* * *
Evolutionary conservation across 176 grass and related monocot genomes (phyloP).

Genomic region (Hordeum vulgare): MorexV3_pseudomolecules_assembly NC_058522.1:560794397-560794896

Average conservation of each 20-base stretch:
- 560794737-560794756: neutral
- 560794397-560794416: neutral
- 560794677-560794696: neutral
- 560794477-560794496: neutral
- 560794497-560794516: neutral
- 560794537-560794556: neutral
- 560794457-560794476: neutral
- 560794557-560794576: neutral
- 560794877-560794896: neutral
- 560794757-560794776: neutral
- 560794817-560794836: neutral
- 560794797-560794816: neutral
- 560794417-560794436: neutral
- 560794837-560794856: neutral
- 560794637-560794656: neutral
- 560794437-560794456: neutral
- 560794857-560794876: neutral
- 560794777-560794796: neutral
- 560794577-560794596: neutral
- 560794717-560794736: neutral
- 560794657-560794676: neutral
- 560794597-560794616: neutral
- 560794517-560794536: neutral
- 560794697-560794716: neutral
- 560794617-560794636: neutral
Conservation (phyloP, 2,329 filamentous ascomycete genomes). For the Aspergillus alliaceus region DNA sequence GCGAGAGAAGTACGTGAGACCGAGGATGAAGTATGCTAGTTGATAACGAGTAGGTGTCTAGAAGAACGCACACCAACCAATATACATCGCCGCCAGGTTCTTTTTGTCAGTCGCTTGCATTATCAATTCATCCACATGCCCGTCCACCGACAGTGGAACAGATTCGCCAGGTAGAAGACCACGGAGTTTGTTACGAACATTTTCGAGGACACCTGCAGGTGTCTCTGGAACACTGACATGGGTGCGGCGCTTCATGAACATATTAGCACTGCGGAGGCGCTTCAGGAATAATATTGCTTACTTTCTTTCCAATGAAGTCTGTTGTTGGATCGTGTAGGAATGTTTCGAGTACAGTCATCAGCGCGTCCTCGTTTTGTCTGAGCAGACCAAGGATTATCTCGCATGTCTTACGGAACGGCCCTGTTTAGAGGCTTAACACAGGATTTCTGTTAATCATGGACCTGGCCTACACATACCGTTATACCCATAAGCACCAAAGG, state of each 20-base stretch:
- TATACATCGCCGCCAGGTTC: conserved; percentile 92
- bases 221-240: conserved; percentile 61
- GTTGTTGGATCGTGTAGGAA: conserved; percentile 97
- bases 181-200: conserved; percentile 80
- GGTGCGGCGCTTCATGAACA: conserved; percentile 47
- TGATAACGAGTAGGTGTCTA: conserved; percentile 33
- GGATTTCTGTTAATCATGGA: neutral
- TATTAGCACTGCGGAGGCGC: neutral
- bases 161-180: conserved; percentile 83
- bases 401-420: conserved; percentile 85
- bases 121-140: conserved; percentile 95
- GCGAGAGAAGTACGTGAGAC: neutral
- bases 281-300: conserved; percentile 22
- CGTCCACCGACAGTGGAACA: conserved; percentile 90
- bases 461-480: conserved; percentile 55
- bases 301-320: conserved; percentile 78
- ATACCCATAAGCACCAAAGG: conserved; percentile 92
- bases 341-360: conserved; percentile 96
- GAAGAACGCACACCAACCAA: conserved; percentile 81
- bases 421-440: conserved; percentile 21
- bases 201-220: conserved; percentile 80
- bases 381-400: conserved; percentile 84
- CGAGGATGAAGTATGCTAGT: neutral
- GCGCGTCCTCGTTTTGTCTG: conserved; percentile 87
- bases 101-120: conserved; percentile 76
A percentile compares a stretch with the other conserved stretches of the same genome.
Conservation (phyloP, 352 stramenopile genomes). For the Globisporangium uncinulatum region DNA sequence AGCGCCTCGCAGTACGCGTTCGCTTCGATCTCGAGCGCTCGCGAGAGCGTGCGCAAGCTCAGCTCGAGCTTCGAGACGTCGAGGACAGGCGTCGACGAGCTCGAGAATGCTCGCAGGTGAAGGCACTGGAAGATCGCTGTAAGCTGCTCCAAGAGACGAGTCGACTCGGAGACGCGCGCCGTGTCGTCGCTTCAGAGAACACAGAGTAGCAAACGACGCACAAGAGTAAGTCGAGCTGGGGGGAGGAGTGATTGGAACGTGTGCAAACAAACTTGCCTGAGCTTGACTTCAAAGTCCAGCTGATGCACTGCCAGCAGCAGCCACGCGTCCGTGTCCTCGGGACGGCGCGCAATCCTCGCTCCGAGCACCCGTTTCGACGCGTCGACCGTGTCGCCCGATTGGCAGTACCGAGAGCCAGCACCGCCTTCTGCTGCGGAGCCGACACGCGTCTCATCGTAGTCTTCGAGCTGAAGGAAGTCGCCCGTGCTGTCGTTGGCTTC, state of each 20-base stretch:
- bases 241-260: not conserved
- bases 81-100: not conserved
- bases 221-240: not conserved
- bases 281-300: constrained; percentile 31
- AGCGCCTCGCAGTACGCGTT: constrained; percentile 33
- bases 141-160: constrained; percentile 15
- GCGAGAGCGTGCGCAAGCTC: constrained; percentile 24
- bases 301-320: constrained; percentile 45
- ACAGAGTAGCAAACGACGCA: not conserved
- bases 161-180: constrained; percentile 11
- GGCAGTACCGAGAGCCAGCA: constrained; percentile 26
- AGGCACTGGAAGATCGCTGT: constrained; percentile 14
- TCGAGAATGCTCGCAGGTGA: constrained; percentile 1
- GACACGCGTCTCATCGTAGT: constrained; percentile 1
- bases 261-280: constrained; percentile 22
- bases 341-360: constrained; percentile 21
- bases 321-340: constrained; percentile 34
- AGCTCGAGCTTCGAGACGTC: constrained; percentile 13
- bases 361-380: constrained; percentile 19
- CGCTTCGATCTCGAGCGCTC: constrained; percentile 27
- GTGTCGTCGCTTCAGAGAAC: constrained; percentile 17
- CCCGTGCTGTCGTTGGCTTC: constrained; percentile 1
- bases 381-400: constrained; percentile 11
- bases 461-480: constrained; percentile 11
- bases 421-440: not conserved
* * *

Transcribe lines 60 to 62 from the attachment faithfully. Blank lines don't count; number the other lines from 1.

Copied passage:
- bases 281-300: constrained; percentile 31
- AGCGCCTCGCAGTACGCGTT: constrained; percentile 33
- bases 141-160: constrained; percentile 15